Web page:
Upending our understanding of fair use could upend many of a library’s functions and make it harder for libraries and researchers to leverage fair use to create new research tools or improve accessibility of collections, such as in Authors Guild v. Google and Authors Guild v. HathiTrust. Incidentally, in an attempt to make fair use more predictable to supposedly ensure consistent application, the Court risks undermining the stable understanding of fair use that has already existed since Campbell. This potential result could have been avoided by taking a narrower fair use view.

American Society for Testing and Materials, et al. v. Public Resource Org

ASTM v. Public.Resource Org, currently pending in the D.C. Circuit Court of Appeals, is also a case that unsuitably applies a fair use analysis. In ASTM v. Public.Resource Org, several major industry associations, including ASTM, are suing to prevent Public.Resource.Org, a small, but mighty nonprofit organization, from posting reference standards (such as building codes) online. Many agency regulations incorporate reference standards developed by private organizations, such as ASTM. Although these standards have the force and effect of law once they are incorporated in agency regulations, they are not printed in the Federal Register or the Code of Federal Regulations and they can often be difficult for the public to access. ASTM sells hard copies and digital versions, and makes their standards available for free online in “read-only” mode. Public.Resource.org—an organization devoted to making laws and other government documents available to the public—purchased physical copies of the plaintiffs’ standards and scanned and digitized copies to make them freely available online to the public. All of these standards have been incorporated by reference into federal law. ASTM and other standard development organizations sued Public.Resource Org for copyright infringement.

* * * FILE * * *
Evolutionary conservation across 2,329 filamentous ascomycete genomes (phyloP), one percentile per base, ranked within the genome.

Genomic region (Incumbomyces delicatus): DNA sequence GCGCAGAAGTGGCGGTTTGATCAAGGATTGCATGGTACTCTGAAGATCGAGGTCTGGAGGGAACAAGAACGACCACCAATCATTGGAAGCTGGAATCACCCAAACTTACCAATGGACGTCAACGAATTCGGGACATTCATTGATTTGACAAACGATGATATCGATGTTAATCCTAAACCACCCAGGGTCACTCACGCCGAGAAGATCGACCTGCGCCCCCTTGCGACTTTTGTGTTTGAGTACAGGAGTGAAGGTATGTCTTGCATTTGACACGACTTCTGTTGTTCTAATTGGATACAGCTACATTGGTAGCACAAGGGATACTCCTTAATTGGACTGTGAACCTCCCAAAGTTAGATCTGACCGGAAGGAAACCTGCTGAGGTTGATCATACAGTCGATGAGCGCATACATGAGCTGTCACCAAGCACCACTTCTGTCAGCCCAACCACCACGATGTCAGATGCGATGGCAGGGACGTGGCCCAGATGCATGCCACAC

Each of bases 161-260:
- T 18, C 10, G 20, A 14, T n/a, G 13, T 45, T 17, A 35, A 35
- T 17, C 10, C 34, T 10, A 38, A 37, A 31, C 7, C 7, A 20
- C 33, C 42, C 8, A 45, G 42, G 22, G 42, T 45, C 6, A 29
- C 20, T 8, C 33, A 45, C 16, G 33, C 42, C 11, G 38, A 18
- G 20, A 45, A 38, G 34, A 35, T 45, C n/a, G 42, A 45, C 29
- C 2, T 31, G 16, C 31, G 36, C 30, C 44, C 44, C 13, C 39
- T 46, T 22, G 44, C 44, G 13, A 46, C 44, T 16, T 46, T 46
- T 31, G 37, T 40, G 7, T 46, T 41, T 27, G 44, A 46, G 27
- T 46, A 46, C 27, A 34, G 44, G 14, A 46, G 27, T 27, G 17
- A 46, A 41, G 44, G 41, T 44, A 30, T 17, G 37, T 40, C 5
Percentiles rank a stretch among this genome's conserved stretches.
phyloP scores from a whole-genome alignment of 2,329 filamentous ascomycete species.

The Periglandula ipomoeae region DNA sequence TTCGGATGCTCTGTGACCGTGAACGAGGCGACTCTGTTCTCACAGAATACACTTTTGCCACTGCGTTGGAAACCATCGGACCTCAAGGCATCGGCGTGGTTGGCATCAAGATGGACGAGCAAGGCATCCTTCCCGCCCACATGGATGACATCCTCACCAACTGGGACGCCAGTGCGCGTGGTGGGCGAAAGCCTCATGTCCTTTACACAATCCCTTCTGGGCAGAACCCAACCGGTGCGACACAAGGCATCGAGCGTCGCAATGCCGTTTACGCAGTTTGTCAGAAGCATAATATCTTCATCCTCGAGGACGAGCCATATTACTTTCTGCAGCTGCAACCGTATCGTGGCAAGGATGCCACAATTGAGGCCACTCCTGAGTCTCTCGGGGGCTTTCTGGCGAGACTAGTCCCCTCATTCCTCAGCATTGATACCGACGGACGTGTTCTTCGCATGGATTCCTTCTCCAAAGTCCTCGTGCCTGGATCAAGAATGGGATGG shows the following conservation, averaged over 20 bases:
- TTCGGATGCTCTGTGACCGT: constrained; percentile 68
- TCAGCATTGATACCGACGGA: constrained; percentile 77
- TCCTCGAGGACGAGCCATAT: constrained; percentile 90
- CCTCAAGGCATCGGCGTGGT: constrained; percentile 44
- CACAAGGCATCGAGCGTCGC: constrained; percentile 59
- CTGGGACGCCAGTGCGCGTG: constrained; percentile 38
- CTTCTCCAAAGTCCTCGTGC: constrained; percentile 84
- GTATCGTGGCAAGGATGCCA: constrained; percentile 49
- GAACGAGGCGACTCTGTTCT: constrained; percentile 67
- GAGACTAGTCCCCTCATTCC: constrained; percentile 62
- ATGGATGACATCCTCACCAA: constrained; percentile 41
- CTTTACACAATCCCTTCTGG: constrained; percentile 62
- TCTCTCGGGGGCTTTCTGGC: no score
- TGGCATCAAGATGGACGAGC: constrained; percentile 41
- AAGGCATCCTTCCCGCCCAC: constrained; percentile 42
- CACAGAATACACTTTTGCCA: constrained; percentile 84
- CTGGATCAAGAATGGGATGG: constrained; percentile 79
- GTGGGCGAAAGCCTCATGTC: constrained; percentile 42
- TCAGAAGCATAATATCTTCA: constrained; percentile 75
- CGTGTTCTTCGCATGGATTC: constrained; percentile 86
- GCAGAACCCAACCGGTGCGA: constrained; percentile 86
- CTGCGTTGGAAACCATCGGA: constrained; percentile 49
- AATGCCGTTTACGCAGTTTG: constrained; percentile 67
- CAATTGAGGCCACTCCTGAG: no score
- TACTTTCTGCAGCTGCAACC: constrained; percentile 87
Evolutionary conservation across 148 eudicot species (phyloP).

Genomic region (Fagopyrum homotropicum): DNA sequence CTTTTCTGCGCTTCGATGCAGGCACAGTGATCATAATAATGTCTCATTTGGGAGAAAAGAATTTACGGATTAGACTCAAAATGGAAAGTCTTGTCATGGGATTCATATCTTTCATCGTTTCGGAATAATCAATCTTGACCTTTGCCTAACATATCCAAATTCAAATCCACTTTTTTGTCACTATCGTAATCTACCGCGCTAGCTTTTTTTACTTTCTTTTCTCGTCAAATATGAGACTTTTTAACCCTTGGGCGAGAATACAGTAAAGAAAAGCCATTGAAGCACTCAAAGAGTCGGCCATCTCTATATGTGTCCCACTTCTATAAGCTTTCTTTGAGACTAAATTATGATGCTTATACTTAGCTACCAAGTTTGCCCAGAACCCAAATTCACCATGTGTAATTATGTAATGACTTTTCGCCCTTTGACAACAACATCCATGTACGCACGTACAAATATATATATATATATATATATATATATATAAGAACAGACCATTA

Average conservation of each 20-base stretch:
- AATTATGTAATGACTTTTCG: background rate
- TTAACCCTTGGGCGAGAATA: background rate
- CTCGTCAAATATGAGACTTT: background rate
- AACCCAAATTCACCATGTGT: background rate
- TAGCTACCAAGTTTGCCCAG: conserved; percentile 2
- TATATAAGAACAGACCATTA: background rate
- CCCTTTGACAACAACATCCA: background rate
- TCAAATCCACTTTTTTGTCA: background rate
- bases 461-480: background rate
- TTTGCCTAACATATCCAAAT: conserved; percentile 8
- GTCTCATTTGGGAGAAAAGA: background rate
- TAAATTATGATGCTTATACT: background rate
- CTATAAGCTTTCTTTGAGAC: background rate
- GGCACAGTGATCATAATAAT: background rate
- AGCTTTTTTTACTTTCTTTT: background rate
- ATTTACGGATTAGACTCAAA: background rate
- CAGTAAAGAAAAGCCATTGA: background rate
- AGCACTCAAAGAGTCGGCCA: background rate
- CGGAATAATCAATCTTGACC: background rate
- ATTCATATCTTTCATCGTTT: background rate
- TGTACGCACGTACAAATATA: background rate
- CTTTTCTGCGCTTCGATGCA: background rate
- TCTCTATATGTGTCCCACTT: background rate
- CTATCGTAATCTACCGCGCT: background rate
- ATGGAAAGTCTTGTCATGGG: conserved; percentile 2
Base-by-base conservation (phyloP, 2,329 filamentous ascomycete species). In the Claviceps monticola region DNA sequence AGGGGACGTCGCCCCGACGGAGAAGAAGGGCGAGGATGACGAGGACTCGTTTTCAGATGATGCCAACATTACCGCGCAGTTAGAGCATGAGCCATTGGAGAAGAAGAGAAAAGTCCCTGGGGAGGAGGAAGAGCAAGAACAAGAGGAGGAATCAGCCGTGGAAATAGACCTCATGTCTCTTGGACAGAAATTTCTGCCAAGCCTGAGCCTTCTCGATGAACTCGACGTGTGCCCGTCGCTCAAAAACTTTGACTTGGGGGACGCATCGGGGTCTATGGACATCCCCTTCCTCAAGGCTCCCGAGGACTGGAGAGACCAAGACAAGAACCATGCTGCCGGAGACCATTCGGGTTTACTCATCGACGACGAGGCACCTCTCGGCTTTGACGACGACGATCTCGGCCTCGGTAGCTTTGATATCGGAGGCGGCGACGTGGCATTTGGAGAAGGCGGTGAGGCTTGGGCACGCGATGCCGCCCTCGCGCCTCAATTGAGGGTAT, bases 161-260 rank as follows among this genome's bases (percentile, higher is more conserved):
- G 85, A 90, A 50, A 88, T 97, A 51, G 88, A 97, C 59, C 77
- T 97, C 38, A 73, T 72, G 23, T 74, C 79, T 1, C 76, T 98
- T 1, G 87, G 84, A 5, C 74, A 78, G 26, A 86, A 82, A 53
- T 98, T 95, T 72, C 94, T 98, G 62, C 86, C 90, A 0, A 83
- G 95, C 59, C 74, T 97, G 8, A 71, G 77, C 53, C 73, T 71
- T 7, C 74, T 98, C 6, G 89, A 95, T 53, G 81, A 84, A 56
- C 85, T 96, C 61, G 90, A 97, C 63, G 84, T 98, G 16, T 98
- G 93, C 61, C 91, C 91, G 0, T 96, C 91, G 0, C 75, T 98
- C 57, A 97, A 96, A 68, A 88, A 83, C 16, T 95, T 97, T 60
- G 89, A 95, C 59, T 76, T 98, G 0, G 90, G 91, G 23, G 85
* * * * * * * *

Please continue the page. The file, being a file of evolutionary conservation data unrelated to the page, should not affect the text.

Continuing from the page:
The district court concluded that such standards as incorporated into the law are protectable by copyright. On appeal, the D.C. Circuit Court of Appeals reversed and remanded, sidestepped addressing whether the standards retain copyright after incorporation by reference into law, and instead instructed the lower court to analyze the Public.Resource Org’s use of the standards (e.g. posting them online) primarily through the lens of fair use. The court recognized that there is a spectrum of incorporated standards that ranges from those that “impose legally binding requirements” to those that “serve as mere references but have no direct legal effect.” This wide variation created difficulties in determining which standards are actually “the law.” This conclusion led to the court’s sole focus on Public.Resource Org’s fair use defense. In March 2022, the lower court issued an opinion that would allow Public.Resource Org to reproduce 184 standards under fair use, partially reproduce one standard, and deny reproduction of 32 standards that were found to differ in substantive ways from those incorporated by law. ASTM appealed the case to the D.C. Circuit, where it is currently pending.